- - Monday, October 3, 2011

UNITED NATIONS

Soros gives $27.4 million to village project

George Soros has pledged $27.4 million to aid development in targeted villages across rural Africa, the billionaire financier said Monday.

Mr. Soros also pledged up to $20 million in loans to support business projects within those villages over the next five years.

The founder and chairman of the Open Society Foundations thanked his board of directors Monday for backing his pledge to the Millennium Villages project despite early misgivings.

Mr. Soros said that board members opposed his giving any donations to the project when it was first launched five years ago, considering it risky.

But he said he gave money anyway “because it was my money” and the idea seemed “worth a shot.”

The project’s record has proved its success, said Mr. Soros. “It has been a big challenge, but the project has come a long way,” he said.

The project aims to help 500,000 people in 10 countries across Africa to reach U.N. development goals and offer a model for the remainder of the continent.

SWEDEN

Just-deceased scientist wins Nobel Prize in medicine

STOCKHOLM — A pioneering researcher was awarded the Nobel Prize in medicine Monday, three days after dying of pancreatic cancer without ever knowing he was about to be honored for his immune system work that he had used to try to prolong his own life.

The Nobel committee said it was unaware that Canadian-born cell biologist Ralph Steinman had already died when it awarded the prize to him, American Bruce Beutler and French scientist Jules Hoffmann.

Since the committee is only supposed to consider living scientists, the Nobel Foundation held an emergency meeting Monday and said the decision on the $1.5 million prize will remain unchanged.

“The Nobel Prize to Ralph Steinman was made in good faith, based on the assumption that the Nobel laureate was alive,” the foundation said.

Mr. Steinman, 68, died Sept. 30, according to Rockefeller University in New York. He underwent therapy based on his discovery of the immune system’s dendritic cells, for which he won the prize, the university said.

INDIA

Piracy costs shipping trade $9 billion a year

NEW DELHI — Piracy is costing the global shipping trade more than $9 billion a year, according to Indian ship owners, who on Monday demanded that the U.N. set up a maritime force to stop pirates from operating off the Somalian coast in the Indian Ocean.

Increased insurance costs, longer routes to avoid pirate-infested areas, armed guards posted on board ships and ransoms paid for the release of hijacked vessels and crew push up operating costs for the global shipping industry, said Anil Devli of the Indian National Shipowners Organization.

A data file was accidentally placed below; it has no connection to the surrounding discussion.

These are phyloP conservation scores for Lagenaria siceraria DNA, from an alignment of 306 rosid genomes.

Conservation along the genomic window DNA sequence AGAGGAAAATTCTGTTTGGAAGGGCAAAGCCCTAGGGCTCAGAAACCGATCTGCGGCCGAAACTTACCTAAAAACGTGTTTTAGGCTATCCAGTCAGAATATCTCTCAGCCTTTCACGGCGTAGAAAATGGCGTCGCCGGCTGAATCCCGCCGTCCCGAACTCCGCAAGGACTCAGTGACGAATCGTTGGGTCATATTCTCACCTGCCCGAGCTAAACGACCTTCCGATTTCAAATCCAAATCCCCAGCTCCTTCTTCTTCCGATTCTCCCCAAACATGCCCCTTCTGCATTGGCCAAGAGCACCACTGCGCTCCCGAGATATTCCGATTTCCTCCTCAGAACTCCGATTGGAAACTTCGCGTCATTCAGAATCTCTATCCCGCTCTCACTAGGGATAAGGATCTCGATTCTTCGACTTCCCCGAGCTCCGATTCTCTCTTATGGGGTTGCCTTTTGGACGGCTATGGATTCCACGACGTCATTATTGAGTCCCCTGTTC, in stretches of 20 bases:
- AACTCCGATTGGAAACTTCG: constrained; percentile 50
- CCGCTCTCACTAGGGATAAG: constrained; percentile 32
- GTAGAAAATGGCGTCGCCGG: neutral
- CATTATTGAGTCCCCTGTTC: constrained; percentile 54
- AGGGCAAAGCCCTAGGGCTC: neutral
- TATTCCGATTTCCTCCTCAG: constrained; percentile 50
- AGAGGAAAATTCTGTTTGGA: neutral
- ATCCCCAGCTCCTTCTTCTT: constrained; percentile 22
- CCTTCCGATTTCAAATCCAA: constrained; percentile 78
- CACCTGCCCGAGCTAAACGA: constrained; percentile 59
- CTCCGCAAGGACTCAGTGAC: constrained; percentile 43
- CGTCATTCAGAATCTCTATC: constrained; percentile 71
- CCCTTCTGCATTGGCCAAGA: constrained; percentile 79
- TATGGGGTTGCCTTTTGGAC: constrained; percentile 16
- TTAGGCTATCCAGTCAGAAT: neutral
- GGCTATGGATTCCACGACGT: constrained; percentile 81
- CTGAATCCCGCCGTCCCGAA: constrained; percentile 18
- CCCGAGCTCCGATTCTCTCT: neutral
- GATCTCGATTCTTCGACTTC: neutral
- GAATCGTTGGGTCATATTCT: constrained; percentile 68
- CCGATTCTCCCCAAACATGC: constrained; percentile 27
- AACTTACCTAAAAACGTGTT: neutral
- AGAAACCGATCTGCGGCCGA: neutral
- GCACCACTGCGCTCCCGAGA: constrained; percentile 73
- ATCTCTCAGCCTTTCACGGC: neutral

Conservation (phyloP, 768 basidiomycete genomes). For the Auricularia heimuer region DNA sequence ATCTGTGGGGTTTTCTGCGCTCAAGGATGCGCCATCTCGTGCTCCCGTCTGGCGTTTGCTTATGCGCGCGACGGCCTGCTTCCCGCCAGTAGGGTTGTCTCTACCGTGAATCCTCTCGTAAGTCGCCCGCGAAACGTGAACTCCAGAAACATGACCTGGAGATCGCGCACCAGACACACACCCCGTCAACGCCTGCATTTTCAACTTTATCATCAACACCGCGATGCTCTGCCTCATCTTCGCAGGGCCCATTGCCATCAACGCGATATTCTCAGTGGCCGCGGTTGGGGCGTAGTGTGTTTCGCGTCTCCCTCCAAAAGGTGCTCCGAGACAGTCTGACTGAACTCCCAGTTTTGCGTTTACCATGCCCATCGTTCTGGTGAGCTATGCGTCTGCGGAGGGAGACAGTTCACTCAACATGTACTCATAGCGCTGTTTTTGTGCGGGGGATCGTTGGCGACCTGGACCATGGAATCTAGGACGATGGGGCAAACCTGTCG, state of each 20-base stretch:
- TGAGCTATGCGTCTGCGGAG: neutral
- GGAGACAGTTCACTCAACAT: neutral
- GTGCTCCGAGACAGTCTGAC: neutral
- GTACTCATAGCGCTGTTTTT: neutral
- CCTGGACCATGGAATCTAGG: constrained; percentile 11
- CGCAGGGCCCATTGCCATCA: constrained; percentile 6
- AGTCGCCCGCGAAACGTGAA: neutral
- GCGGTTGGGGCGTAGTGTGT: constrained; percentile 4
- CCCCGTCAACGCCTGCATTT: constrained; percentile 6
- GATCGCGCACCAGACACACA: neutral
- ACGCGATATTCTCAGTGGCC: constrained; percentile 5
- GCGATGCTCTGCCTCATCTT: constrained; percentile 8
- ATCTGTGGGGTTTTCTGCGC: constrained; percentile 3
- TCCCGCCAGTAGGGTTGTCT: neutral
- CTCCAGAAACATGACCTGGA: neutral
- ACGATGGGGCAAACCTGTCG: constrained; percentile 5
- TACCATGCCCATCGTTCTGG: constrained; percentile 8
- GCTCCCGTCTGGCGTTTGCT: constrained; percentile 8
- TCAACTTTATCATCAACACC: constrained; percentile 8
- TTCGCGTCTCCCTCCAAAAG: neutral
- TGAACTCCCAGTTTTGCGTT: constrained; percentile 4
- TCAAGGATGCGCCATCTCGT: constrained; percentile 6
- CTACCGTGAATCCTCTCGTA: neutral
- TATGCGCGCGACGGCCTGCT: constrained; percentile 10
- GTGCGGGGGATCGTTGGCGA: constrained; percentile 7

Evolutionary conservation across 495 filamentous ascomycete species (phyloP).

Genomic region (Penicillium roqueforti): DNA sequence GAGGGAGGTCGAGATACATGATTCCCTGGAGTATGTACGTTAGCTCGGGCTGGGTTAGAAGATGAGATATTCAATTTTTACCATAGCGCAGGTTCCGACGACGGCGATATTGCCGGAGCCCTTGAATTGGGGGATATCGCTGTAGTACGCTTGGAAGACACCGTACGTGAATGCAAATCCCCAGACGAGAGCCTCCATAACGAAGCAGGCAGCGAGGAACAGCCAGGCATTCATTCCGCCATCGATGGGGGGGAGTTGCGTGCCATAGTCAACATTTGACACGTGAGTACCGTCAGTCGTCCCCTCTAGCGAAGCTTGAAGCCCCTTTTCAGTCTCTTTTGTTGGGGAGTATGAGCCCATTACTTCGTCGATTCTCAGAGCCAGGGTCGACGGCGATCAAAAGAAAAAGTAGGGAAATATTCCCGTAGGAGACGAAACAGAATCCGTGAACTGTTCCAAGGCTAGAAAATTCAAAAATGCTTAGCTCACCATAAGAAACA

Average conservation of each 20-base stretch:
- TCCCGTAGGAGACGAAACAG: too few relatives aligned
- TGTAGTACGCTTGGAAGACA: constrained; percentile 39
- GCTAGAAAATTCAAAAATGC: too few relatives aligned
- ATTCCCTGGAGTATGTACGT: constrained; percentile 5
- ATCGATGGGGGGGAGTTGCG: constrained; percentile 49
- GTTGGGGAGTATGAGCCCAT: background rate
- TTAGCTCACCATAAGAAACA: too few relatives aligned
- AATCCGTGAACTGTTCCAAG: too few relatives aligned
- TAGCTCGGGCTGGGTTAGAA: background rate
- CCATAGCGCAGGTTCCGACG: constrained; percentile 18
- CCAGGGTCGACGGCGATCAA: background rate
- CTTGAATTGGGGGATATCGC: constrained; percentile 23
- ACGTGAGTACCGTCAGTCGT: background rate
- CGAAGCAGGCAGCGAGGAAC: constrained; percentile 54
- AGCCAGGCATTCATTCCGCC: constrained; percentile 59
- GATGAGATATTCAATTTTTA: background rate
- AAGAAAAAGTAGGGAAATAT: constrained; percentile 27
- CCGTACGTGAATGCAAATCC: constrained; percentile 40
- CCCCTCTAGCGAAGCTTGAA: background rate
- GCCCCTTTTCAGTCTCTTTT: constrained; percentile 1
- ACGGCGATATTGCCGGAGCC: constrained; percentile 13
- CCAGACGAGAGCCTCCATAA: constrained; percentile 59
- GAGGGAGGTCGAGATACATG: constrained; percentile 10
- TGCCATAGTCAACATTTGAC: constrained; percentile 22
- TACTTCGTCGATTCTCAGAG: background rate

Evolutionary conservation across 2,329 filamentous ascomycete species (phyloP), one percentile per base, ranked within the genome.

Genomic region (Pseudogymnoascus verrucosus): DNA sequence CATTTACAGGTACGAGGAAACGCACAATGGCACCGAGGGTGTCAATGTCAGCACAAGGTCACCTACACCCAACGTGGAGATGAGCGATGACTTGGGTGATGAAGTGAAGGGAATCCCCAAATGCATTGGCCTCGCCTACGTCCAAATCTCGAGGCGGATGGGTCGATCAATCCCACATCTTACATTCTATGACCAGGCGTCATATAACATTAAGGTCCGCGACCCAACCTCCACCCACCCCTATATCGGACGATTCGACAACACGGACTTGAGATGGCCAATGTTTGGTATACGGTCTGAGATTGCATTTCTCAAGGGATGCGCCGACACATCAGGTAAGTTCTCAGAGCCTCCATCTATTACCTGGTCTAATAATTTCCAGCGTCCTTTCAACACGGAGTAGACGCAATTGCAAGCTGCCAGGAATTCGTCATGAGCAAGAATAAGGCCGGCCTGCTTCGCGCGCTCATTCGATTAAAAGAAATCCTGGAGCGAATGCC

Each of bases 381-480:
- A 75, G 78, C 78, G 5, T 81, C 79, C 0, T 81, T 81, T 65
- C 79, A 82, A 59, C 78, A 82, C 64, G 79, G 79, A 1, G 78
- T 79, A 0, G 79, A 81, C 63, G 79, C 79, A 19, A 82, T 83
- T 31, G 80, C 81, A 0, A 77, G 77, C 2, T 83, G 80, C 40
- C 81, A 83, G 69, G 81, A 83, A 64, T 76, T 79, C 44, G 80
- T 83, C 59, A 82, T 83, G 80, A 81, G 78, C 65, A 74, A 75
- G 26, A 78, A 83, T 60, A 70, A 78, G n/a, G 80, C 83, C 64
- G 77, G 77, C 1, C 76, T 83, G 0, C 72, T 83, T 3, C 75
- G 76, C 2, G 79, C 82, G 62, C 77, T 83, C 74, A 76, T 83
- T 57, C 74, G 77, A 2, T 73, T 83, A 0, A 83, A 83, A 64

Pirates from Somalia are holding about 26 hijacked ships and 600 crew in captivity.

The Horn of Africa nation hasn’t had a functioning government since 1991, and piracy has flourished. International militaries patrol the region, but the seas are too vast for the effort to halt attacks.

The association has written to the Indian government to pursue their demand for a maritime force under U.N. command, much like the world body’s peacekeeping force, to ensure the safety and security of sea lanes in the Arabian Sea and Indian Ocean, Mr. Devli said Monday.

PHILIPPINES

Communist rebels raid mining companies

MANILA — About 200 heavily armed communist rebels stormed three mining companies in the southern Philippines on Monday, disarming guards and seizing several people, security officials said.

The New People’s Army rebels also burned trucks, a barge and a guesthouse inside one of the compounds during the raids in Surigao del Norte province, police and military officials said.

Regional police Chief Reynaldo Rafal said the rebels, armed with automatic rifles and grenades, first raided the Taganito Mining Corp. in Claver township, seizing several security guards and company officials.

The rebels herded the hostages into a van and took them to another area of the company compound where the rebels burned several trucks, he said.

Chief Rafal said the nickel-mining company has several Japanese managers, but it was not clear whether any foreigners were being held. A crisis committee was assessing the situation, he added.